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It’s seasonal, I’m sure. The air gets cooler; those around me start whinging about it. Those of us walking dogs get our parks back and needn’t share them with fair-weather nature lovers.

People’s social media feeds are filled with photos and posts about leaves and Pumpkin Spice hot beverages and the like. Some who’ve had enough of their revealing summer clothing relish breaking out their sweater collection. I’ve lived places where one didn’t need a sweater collection. I wouldn’t recommend it.

Another change of season – who cares, right? We’ve got other things on our minds. You dig autumn. We get it. Anyway, what’s there left to say?

I’m getting to that.

For some reason, I hear Yo La Tengo singing,

‘…we could slip away
wouldn’t that be better?
me with nothing to say
and you in your autumn sweater…’

I’m one of those people who finds himself oddly restless while easing into fall. There’s that window between summer’s burning and winter’s solitude, and I want to relish it. Not necessarily fleeting, and it has been known to come in waves, autumn flirts with us as late summer still makes momentary appearances.

A cold, cloudless day has people huddling in the few beams of sunlight. We know it’s a diminishing resource, so we cut the fingers out of our gloves, pull on that jacket that still smells of the mustiest part of our closet, and soak up the rays.

It’s going to be a beautiful autumn. I can already tell.

Confessions of an Oktoberfest Hater

lahikmajoe:

Thanks for this Albert. Good stuff.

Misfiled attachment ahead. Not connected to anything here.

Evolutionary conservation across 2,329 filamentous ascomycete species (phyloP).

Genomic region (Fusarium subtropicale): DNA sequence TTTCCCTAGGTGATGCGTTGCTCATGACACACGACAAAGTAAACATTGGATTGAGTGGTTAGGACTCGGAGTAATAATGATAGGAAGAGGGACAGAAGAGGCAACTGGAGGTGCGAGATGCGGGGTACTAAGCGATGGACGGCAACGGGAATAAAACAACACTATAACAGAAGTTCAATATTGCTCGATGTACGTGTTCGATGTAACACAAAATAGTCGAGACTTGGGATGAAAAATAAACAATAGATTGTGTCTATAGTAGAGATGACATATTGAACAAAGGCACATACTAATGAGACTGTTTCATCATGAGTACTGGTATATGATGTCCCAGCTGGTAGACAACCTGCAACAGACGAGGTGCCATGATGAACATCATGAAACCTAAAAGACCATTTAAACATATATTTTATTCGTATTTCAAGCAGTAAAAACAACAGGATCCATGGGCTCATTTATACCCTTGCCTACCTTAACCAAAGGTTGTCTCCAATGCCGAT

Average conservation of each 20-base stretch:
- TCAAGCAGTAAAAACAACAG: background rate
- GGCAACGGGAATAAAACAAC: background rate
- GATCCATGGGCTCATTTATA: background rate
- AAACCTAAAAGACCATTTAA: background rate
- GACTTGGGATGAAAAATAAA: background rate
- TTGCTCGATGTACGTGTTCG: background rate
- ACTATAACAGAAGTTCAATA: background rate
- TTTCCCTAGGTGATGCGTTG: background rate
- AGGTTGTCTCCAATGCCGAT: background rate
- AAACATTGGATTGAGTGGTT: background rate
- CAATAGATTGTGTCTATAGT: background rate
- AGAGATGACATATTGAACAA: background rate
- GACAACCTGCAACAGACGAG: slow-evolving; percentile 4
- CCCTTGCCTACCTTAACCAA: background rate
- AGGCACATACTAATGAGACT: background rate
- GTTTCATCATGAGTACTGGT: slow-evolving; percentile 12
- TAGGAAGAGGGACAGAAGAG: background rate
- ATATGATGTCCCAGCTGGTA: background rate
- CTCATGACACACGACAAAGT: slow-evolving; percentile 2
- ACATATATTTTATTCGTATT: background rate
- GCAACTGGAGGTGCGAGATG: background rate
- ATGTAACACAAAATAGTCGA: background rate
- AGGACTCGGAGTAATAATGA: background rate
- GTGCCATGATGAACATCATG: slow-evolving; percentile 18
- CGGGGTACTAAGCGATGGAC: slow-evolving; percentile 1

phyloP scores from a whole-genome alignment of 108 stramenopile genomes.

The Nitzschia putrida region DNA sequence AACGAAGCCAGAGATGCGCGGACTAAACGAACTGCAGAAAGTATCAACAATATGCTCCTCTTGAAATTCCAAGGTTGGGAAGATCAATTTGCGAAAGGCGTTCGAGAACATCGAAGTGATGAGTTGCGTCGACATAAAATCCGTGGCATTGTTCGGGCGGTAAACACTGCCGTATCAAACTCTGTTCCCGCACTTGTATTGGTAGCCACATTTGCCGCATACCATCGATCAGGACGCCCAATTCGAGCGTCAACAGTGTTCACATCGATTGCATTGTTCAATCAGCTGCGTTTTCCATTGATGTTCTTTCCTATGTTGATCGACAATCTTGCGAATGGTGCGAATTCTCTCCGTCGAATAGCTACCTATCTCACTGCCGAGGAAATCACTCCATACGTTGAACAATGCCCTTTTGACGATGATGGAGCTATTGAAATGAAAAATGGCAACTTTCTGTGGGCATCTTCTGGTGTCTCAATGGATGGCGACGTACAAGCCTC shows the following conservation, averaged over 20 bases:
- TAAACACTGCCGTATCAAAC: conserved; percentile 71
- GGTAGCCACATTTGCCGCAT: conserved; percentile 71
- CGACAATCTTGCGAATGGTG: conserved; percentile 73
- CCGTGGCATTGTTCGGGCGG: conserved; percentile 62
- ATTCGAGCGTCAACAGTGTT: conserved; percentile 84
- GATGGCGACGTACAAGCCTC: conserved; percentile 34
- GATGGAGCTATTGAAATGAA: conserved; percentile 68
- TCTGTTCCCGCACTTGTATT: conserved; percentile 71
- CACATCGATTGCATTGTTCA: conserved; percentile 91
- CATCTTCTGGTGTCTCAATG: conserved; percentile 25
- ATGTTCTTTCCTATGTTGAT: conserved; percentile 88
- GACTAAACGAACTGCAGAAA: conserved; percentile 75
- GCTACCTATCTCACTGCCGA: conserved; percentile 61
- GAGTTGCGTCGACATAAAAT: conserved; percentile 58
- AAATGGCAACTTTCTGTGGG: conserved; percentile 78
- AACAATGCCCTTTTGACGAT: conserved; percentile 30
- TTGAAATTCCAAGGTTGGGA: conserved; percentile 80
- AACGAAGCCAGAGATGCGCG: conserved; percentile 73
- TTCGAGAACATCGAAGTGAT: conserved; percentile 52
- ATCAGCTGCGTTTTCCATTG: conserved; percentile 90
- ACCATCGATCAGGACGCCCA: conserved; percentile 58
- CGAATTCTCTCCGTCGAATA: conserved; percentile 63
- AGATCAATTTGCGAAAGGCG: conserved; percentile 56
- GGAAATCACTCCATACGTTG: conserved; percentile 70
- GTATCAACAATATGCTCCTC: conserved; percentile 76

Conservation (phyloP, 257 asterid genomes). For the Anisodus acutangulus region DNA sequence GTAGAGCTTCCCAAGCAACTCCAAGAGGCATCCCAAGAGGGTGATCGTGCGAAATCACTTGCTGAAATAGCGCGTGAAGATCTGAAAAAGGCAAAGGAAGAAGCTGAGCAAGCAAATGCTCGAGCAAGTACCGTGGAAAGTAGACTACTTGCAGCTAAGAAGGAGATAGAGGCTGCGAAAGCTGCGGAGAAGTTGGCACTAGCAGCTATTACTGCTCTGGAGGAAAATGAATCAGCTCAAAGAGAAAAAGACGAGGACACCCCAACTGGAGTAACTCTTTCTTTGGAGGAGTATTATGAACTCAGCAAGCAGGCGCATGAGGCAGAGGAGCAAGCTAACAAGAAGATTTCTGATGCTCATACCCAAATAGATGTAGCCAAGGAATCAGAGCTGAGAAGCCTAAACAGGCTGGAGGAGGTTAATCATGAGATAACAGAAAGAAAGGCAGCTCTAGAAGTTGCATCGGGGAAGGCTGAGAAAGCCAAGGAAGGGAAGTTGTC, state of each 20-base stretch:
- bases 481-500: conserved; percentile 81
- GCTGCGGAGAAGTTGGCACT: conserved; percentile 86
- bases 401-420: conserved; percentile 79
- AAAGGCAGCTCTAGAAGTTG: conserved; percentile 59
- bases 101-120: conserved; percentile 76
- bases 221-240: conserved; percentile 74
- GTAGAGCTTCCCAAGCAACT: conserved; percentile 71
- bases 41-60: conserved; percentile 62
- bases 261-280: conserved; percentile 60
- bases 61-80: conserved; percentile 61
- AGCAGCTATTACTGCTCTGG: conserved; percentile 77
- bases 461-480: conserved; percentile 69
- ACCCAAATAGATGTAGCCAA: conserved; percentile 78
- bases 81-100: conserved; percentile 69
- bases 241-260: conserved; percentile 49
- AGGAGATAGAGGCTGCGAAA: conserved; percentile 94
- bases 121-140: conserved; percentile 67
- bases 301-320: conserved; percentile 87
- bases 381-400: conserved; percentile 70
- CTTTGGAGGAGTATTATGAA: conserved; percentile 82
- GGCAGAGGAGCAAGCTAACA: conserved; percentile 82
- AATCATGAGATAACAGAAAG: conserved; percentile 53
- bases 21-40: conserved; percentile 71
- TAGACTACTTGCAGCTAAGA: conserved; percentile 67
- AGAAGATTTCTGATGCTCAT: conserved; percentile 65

Originally posted on Laptops and Lederhosen:

A young man tossed this before being tossed by security, at 11:15 in the morning!This post is a guest post from my good friend Albert Mooney, who sums up succinctly what about half of the people in Munich actually think about Oktoberfest.

It must be like living in Rio and hating Carnival. Or being a Dubliner who dreads St. Patrick’s Day. Or a citizen of Nero’s Rome who has long grown bored with the repetitive tedium of watching Christians being thrown to the lions. I am part of a beleaguered minority of Munich residents for whom the final two weeks of September is something to be endured, not enjoyed. Ours is the Loathing that Dare Not Speak its Name.

I hate Oktoberfest.

I hate the noise. I hate the crowds. I hate the back alley stench of stale alcohol, sour breath, and undigested meat that wafts through our streets as if a drunken giant had just belched. I hate the febrile atmosphere of borderline mania that…

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Fully upright, I might add (Octoberfest edition)

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Getting started early

Sleeping rough in your best Lederhosen? Yes, it’s that time of year in Munich. The Oktoberfest has arrived and shot off with a vengeance. The celebrating is in full swing.